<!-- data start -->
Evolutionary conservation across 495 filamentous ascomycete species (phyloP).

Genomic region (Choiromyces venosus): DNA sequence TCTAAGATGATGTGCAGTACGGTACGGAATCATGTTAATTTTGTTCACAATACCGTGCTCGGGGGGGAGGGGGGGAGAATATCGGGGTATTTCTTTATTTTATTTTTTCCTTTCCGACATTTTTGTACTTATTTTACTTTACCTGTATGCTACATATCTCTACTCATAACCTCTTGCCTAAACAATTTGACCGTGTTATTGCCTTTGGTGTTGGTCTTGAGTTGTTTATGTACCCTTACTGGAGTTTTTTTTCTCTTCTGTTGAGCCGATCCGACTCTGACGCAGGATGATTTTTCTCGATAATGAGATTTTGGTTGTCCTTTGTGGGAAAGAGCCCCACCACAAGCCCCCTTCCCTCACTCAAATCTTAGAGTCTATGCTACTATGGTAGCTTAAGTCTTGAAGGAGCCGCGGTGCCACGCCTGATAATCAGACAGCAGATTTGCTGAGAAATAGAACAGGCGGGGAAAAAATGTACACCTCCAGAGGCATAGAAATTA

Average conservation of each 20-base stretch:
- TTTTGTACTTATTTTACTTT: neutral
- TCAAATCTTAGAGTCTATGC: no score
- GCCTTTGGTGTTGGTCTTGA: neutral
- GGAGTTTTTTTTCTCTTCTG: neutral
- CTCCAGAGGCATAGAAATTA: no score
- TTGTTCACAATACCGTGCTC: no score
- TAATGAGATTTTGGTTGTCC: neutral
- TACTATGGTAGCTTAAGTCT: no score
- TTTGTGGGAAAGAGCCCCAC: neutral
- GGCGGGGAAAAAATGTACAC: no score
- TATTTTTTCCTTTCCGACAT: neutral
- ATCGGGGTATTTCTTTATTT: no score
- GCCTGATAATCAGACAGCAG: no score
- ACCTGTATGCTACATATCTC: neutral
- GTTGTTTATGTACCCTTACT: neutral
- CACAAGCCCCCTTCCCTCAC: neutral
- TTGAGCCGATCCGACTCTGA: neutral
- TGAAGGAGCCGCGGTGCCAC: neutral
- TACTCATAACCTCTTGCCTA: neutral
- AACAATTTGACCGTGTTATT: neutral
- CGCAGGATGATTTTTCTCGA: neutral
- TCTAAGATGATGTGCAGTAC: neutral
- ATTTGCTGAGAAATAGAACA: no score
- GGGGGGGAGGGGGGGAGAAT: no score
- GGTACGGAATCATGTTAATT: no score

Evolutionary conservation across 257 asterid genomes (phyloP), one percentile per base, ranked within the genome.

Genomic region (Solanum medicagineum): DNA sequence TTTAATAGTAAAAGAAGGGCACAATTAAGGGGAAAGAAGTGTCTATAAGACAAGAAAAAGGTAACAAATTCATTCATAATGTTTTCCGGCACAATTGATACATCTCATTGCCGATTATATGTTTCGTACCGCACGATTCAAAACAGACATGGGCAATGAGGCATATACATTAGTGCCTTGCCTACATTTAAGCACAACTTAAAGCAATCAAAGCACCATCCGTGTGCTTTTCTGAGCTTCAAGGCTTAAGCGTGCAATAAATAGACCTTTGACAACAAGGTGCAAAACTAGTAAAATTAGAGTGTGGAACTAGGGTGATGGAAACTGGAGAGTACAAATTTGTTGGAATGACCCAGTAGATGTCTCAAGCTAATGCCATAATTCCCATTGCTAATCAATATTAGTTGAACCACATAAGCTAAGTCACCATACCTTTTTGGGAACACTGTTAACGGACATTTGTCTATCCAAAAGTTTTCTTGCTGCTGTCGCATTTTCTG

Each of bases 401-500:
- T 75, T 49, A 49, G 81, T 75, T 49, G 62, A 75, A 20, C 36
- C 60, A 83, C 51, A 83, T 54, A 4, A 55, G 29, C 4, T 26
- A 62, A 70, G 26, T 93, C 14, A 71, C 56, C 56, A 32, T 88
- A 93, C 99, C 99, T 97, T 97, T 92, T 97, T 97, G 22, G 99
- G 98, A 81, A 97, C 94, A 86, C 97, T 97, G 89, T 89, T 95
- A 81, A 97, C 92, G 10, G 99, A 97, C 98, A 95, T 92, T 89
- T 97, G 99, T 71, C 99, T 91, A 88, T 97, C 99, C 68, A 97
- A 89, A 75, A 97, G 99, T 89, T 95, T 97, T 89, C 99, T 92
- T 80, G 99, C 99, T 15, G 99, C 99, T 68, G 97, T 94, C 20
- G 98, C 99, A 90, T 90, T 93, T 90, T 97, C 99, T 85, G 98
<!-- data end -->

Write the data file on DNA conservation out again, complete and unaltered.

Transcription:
Evolutionary conservation across 495 filamentous ascomycete species (phyloP).

Genomic region (Choiromyces venosus): DNA sequence TCTAAGATGATGTGCAGTACGGTACGGAATCATGTTAATTTTGTTCACAATACCGTGCTCGGGGGGGAGGGGGGGAGAATATCGGGGTATTTCTTTATTTTATTTTTTCCTTTCCGACATTTTTGTACTTATTTTACTTTACCTGTATGCTACATATCTCTACTCATAACCTCTTGCCTAAACAATTTGACCGTGTTATTGCCTTTGGTGTTGGTCTTGAGTTGTTTATGTACCCTTACTGGAGTTTTTTTTCTCTTCTGTTGAGCCGATCCGACTCTGACGCAGGATGATTTTTCTCGATAATGAGATTTTGGTTGTCCTTTGTGGGAAAGAGCCCCACCACAAGCCCCCTTCCCTCACTCAAATCTTAGAGTCTATGCTACTATGGTAGCTTAAGTCTTGAAGGAGCCGCGGTGCCACGCCTGATAATCAGACAGCAGATTTGCTGAGAAATAGAACAGGCGGGGAAAAAATGTACACCTCCAGAGGCATAGAAATTA

Average conservation of each 20-base stretch:
- TTTTGTACTTATTTTACTTT: neutral
- TCAAATCTTAGAGTCTATGC: no score
- GCCTTTGGTGTTGGTCTTGA: neutral
- GGAGTTTTTTTTCTCTTCTG: neutral
- CTCCAGAGGCATAGAAATTA: no score
- TTGTTCACAATACCGTGCTC: no score
- TAATGAGATTTTGGTTGTCC: neutral
- TACTATGGTAGCTTAAGTCT: no score
- TTTGTGGGAAAGAGCCCCAC: neutral
- GGCGGGGAAAAAATGTACAC: no score
- TATTTTTTCCTTTCCGACAT: neutral
- ATCGGGGTATTTCTTTATTT: no score
- GCCTGATAATCAGACAGCAG: no score
- ACCTGTATGCTACATATCTC: neutral
- GTTGTTTATGTACCCTTACT: neutral
- CACAAGCCCCCTTCCCTCAC: neutral
- TTGAGCCGATCCGACTCTGA: neutral
- TGAAGGAGCCGCGGTGCCAC: neutral
- TACTCATAACCTCTTGCCTA: neutral
- AACAATTTGACCGTGTTATT: neutral
- CGCAGGATGATTTTTCTCGA: neutral
- TCTAAGATGATGTGCAGTAC: neutral
- ATTTGCTGAGAAATAGAACA: no score
- GGGGGGGAGGGGGGGAGAAT: no score
- GGTACGGAATCATGTTAATT: no score

Evolutionary conservation across 257 asterid genomes (phyloP), one percentile per base, ranked within the genome.

Genomic region (Solanum medicagineum): DNA sequence TTTAATAGTAAAAGAAGGGCACAATTAAGGGGAAAGAAGTGTCTATAAGACAAGAAAAAGGTAACAAATTCATTCATAATGTTTTCCGGCACAATTGATACATCTCATTGCCGATTATATGTTTCGTACCGCACGATTCAAAACAGACATGGGCAATGAGGCATATACATTAGTGCCTTGCCTACATTTAAGCACAACTTAAAGCAATCAAAGCACCATCCGTGTGCTTTTCTGAGCTTCAAGGCTTAAGCGTGCAATAAATAGACCTTTGACAACAAGGTGCAAAACTAGTAAAATTAGAGTGTGGAACTAGGGTGATGGAAACTGGAGAGTACAAATTTGTTGGAATGACCCAGTAGATGTCTCAAGCTAATGCCATAATTCCCATTGCTAATCAATATTAGTTGAACCACATAAGCTAAGTCACCATACCTTTTTGGGAACACTGTTAACGGACATTTGTCTATCCAAAAGTTTTCTTGCTGCTGTCGCATTTTCTG

Each of bases 401-500:
- T 75, T 49, A 49, G 81, T 75, T 49, G 62, A 75, A 20, C 36
- C 60, A 83, C 51, A 83, T 54, A 4, A 55, G 29, C 4, T 26
- A 62, A 70, G 26, T 93, C 14, A 71, C 56, C 56, A 32, T 88
- A 93, C 99, C 99, T 97, T 97, T 92, T 97, T 97, G 22, G 99
- G 98, A 81, A 97, C 94, A 86, C 97, T 97, G 89, T 89, T 95
- A 81, A 97, C 92, G 10, G 99, A 97, C 98, A 95, T 92, T 89
- T 97, G 99, T 71, C 99, T 91, A 88, T 97, C 99, C 68, A 97
- A 89, A 75, A 97, G 99, T 89, T 95, T 97, T 89, C 99, T 92
- T 80, G 99, C 99, T 15, G 99, C 99, T 68, G 97, T 94, C 20
- G 98, C 99, A 90, T 90, T 93, T 90, T 97, C 99, T 85, G 98